Courtesy of Jordan Kurt-Mason
Sarah Hamilton, middle left with the orange and black helmet, and the women of the U.S. Rafting Team prepare for a race last month during a pre-world championship event in Costa Rica. Hamilton, who has spent the past several years kayaking in and around Steamboat Springs and lives in Oak Creek, said the trip and her spot on the team are a dream come true.
Thursday, November 4, 2010
Steamboat Springs The best moment, Sarah Hamilton said, came, of course, on a rushing river in the Costa Rican jungle.
The local kayaker — a rafting enthusiast turned kayaker turned, this fall, rafter again — said the highlight of her recent trip to Costa Rica to compete with the U.S. women’s rafting team came when her squad sailed nearly silently past a renowned team from the Czech Republic, a squad that went on to win the four-race event.
“They got hung up on a rock, and we passed them,” Hamilton said. “Everyone just went silent. And then we started hammering it.”
The Americans didn’t win that stage; the Czechs made up the time lost on the rock by finding a better line through a section of rapids. Still, Hamilton said that moment highlighted an incredible week in Costa Rica and the start of a competitive career the veteran Routt County paddler didn’t think possible until a few months ago.
“It was really cool,” she said about the early October trip. “It was really a dream come true for me on a lot of levels.”
Hamilton was asked to join the rafting team after impressing the captain in August’s Timberline Gore Canyon Race.
Hamilton said the decision was a no-brainer, and she got right to work training for her first event with the team, a race in Costa Rica that served as a preview of next year’s world championship course.
It all seemed perfect to the local whitewater aficionado, currently based out of Oak Creek. Before she went headfirst into kayaking, Hamilton served as a whitewater rafting guide, and worked many of the same rivers in Costa Rica that she raced in last month.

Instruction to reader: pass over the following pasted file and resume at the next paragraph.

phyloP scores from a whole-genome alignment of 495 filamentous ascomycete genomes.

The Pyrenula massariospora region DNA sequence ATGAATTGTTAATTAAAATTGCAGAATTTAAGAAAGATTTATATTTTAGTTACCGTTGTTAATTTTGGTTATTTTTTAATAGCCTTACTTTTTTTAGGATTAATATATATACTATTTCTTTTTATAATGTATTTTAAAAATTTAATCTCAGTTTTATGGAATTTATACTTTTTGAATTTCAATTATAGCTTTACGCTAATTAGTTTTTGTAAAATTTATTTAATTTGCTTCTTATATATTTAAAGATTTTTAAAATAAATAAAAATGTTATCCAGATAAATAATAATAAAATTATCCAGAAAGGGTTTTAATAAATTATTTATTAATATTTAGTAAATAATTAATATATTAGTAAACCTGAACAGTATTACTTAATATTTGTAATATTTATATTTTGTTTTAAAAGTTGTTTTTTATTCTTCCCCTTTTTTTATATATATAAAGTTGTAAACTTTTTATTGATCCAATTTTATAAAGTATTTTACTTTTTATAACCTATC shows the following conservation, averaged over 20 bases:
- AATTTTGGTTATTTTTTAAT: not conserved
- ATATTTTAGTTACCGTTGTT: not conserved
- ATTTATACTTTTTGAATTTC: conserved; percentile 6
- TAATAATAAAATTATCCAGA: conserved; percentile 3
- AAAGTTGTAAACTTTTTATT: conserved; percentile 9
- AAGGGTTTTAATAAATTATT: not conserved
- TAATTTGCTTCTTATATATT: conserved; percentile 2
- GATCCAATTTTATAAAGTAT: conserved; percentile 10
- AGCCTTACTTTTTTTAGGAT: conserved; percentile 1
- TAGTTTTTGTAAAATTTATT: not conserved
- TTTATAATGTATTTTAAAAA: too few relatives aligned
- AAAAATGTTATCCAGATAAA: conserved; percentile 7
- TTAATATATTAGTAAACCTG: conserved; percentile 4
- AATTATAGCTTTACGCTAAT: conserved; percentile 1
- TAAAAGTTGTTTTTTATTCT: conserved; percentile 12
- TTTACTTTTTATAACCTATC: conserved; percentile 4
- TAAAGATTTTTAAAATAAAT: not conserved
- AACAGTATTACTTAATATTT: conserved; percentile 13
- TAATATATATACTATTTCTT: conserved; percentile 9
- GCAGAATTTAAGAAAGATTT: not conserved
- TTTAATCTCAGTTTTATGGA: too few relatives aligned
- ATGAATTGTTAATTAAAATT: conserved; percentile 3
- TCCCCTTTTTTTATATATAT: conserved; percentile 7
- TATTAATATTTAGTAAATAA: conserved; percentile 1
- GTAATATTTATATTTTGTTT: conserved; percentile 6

Her history in the sport and in the country helped make the trip all the sweeter.
“It was great because I got to see a lot of friends I hadn’t seen in a long time,” Hamilton said. “It all came back to me really fast.”
Competition wise, Hamilton said things were up and down.
The U.S. team squared off against three others: the Czech Republic team that proved the class of the competition, a Costa Rican squad and a team of Venezuelans new to the sport.
The American team got its raft stuck on a rock during one race, dropping the team to third in that event.
It nearly beat the Czechs in a slalom race, finishing second, and took second place overall.
It was an entirely rewarding experience on a personal level, however.
Hamilton, the newest member to the team, said that she felt welcomed to the team and that the team quickly felt welcomed to Costa Rica.
“There was definitely a language barrier,” she said. “Everyone would be sitting together, and there would be a slew of languages, but everyone had an awesome time. There was a great spirit of unity between the countries, even though we were all competing against each other.”
The event closed out the season for the team, but things will start back up in January with practices.
A spring national championship event awaits in Oregon, and if Hamilton’s squad can repeat as champions there, it will prepare to travel next fall back to Costa Rica for the World Championships.
“It was definitely good we went so we’ll be ready to win next year,” Hamilton said. “Really, I still can’t believe this all happened. I’m just honored to be a part of the team. Even if it’s an obscure sport, I feel like I’m representing my country, and that’s a huge honor.”